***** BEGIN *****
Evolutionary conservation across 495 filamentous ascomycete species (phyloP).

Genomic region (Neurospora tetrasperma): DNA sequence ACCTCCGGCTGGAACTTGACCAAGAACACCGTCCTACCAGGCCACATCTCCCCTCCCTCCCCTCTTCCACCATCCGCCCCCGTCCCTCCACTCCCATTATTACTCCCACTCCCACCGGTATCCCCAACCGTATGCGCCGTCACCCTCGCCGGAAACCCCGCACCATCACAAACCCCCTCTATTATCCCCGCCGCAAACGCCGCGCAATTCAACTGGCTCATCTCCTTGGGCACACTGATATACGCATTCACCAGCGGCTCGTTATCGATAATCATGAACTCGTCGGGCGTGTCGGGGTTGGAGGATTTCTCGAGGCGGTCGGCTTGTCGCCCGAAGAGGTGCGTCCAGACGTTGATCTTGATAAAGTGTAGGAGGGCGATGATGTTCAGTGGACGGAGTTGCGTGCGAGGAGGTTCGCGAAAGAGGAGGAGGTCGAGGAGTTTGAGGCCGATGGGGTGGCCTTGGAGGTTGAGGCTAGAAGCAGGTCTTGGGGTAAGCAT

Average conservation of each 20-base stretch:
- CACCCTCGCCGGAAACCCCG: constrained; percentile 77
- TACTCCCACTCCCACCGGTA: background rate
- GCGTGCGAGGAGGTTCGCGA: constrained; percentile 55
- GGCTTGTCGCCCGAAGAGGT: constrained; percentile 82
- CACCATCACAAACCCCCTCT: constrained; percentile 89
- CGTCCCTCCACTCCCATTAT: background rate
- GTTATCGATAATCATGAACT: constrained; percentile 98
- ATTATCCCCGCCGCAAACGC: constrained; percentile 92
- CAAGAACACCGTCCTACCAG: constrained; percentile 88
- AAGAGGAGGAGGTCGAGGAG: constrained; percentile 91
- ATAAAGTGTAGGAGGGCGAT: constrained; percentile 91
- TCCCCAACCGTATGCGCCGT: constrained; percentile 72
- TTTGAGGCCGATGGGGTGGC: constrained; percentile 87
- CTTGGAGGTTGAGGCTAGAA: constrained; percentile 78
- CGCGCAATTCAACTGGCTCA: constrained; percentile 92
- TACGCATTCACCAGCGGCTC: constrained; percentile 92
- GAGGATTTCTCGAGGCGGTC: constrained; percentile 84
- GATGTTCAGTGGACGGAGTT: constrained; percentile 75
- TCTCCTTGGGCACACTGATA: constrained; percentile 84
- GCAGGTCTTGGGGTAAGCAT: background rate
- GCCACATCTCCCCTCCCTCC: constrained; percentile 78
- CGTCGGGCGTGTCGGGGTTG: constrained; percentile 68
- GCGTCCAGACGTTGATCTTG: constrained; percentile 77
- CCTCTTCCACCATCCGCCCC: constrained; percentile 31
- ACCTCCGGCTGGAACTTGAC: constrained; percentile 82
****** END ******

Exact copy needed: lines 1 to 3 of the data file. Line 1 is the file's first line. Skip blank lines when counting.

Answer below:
Evolutionary conservation across 495 filamentous ascomycete species (phyloP).

Genomic region (Neurospora tetrasperma): DNA sequence ACCTCCGGCTGGAACTTGACCAAGAACACCGTCCTACCAGGCCACATCTCCCCTCCCTCCCCTCTTCCACCATCCGCCCCCGTCCCTCCACTCCCATTATTACTCCCACTCCCACCGGTATCCCCAACCGTATGCGCCGTCACCCTCGCCGGAAACCCCGCACCATCACAAACCCCCTCTATTATCCCCGCCGCAAACGCCGCGCAATTCAACTGGCTCATCTCCTTGGGCACACTGATATACGCATTCACCAGCGGCTCGTTATCGATAATCATGAACTCGTCGGGCGTGTCGGGGTTGGAGGATTTCTCGAGGCGGTCGGCTTGTCGCCCGAAGAGGTGCGTCCAGACGTTGATCTTGATAAAGTGTAGGAGGGCGATGATGTTCAGTGGACGGAGTTGCGTGCGAGGAGGTTCGCGAAAGAGGAGGAGGTCGAGGAGTTTGAGGCCGATGGGGTGGCCTTGGAGGTTGAGGCTAGAAGCAGGTCTTGGGGTAAGCAT

Average conservation of each 20-base stretch: